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The EU is adopting the precautionary principle for commonly used chemicals. Barbara Panvel argues that it should be extended intoother areas of life.

An 02 mobile phone mast in Coleshill was removed after the MP Mike O’Brien objected on the grounds that it was ugly.

Evidence of serious ill health, including the cases of seven teachers with tumours who worked at a primary school near the mast, was disregarded - aesthetic objections are taken into account but health risks are not recognised as a valid ground for objection.

Why don’t the EU directives based on the precautionary principle extend to these masts and other sources of radiation?

These directives have removed many health hazards: toxic materials used in making toys, phthalates in plastic and certain air pollutants. Adding certain antibiotics to animal feed is banned to prevent resistance being transferred through the food chain to humans.

On 1st June this year the EU’s ‘REACH’ directive comes into force - calling for the Registration, Evaluation and Authorisation of Chemicals. It means that thousands of untested chemicals in common use will now have to be proved safe by manufacturers or importers.

The American chemical industry is objecting because the regulations threaten the export of more than $20bn worth of chemicals to Europe each year.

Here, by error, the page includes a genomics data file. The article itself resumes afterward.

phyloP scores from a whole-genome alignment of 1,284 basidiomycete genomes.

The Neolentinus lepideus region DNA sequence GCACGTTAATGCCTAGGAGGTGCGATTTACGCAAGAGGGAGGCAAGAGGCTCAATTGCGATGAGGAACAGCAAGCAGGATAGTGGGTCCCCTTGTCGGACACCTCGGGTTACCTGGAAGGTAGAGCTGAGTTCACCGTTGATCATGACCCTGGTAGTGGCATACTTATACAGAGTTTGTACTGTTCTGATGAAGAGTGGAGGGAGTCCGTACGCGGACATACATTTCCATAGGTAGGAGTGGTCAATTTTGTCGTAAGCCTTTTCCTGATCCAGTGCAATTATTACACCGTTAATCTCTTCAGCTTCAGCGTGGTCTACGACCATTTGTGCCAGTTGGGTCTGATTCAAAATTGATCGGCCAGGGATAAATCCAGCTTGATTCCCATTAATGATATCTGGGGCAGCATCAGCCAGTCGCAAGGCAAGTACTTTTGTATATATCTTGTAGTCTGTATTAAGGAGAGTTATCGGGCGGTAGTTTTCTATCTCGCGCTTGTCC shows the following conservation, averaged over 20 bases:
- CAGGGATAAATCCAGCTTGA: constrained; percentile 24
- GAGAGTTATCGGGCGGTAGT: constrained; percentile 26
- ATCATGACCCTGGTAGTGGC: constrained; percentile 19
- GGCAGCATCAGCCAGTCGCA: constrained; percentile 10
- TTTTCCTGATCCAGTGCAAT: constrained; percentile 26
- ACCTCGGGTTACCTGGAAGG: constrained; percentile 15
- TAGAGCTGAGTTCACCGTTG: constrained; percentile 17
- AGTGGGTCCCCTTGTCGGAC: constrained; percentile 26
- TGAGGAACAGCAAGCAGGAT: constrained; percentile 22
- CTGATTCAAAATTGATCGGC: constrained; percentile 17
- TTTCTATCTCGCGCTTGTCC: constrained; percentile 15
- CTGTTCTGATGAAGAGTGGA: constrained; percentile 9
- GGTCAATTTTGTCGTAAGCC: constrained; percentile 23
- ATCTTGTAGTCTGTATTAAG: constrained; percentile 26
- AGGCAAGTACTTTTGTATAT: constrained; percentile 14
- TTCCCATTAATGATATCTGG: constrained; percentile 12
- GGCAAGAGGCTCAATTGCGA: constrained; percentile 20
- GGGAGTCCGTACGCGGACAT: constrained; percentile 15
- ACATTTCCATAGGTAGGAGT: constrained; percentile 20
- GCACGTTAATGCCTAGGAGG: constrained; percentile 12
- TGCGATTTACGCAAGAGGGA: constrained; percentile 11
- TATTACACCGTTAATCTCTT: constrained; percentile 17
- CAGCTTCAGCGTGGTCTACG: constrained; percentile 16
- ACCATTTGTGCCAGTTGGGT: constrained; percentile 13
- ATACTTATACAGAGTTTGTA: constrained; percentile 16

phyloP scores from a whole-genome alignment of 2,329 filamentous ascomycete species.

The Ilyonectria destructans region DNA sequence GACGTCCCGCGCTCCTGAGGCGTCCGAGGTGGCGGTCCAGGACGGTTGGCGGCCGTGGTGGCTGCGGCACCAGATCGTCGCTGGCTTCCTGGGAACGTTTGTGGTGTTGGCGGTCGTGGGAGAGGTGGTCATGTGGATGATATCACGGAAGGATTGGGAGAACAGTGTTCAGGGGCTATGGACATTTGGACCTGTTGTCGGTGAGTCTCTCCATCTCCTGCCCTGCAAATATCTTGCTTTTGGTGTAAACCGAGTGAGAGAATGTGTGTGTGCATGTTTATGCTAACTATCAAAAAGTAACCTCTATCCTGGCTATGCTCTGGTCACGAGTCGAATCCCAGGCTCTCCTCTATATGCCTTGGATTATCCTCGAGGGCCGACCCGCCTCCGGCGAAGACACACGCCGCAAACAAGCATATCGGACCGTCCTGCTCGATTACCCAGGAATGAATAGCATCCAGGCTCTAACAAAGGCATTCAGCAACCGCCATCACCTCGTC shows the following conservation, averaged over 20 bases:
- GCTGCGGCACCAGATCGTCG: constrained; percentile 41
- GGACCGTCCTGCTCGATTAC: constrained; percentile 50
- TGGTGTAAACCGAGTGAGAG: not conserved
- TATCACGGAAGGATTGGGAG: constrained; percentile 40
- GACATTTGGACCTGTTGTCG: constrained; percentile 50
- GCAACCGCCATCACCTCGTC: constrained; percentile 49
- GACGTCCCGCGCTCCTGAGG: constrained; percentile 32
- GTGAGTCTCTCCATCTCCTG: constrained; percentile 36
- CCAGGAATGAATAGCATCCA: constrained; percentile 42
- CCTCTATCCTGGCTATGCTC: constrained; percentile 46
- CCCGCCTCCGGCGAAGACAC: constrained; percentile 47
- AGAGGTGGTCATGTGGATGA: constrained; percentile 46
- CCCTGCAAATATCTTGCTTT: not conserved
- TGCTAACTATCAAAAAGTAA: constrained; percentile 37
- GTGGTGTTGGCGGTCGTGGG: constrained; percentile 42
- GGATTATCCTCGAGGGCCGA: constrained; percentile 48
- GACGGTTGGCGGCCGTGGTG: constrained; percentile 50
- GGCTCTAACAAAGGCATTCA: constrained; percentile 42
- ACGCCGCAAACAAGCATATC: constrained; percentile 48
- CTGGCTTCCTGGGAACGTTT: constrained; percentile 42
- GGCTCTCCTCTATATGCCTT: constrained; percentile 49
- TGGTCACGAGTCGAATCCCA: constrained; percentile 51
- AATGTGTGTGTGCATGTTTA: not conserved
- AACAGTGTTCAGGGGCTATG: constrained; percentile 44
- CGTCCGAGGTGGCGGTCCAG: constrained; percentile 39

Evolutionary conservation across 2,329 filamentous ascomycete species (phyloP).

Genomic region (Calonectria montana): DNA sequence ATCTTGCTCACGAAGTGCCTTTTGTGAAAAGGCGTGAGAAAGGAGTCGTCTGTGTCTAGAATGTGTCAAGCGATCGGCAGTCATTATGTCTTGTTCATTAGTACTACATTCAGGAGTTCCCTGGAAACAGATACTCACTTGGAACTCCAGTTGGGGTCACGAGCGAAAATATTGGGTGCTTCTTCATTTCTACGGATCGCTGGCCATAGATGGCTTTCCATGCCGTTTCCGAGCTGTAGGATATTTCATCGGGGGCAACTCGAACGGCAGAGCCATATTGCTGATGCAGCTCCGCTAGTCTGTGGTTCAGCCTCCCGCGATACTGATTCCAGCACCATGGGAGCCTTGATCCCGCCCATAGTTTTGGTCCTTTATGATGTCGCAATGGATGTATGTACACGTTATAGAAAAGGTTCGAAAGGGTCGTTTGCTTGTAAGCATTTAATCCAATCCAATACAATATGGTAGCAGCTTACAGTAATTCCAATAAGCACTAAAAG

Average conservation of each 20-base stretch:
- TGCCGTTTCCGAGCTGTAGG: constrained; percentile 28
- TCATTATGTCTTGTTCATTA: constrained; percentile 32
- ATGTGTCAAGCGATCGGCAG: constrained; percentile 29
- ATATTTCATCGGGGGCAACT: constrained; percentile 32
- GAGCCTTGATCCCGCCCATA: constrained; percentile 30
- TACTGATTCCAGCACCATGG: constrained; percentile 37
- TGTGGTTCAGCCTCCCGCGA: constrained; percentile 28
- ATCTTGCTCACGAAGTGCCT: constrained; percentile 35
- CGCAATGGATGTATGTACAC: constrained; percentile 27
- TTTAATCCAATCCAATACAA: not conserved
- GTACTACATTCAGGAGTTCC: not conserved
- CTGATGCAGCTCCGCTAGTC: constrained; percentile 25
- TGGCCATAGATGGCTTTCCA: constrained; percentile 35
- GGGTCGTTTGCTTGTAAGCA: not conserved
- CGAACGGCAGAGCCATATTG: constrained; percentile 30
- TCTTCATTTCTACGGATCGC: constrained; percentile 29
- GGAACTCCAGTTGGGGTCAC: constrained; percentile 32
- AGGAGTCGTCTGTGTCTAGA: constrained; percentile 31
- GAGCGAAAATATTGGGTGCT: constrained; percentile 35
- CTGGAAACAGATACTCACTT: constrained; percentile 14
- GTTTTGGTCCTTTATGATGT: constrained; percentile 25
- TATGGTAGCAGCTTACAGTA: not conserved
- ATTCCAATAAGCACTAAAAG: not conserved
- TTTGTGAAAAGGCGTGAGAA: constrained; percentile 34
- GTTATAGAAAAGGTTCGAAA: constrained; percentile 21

The increasing use of hazardous chemicals in industry and agriculture with cumulative and long-term health impacts is a serious health threat. Even medically prescribed chemicals need more careful testing: during the last eight years more than thirty have done such unforeseen damage that they have been withdrawn or restricted to those who are not old, young, frail or pregnant.

Despite these moves the abominable alibi of ‘acceptable risk’ is still used with regard to children when the health of only a small percentage will be affected. Poisonous mercury, which acted as a preservative in infant vaccines, was kept on the shelves in this country long after US researchers first warned against the practice.

Applying the precautionary principle, scientific proof that a food product is safe is needed before it can be approved for production and sale. Grocery Manufacturers of America [GMA] have described this legislation as “a serious and imminent threat" to tens of billions of dollars in U.S. food exports.

The principle has also been applied to GM products, but laws and directives are only rendered effective by implementation, and there is great pressure from food exporters and the chemical industry to water down this legislation.

Attempts to do this have been resisted to date, but scientist Dr. Mae-Wan Ho has warned that regulators are ignoring the precautionary principle, manipulating science and promoting GMOs in the face of public opposition and increasing evidence that GM food and animal feed is unsafe.

Jeremy Rifkin, advisor to several governments, believes that modern science is too primitive to address the problems of a world at risk due to the scale and carelessness of human intervention. He calls for a new approach that prioritises the human and environmental health of the whole world.

Should we operate the Precautionary Principle in relation to chemicals and other technological developments? Or would that hinder technological breakthroughs?

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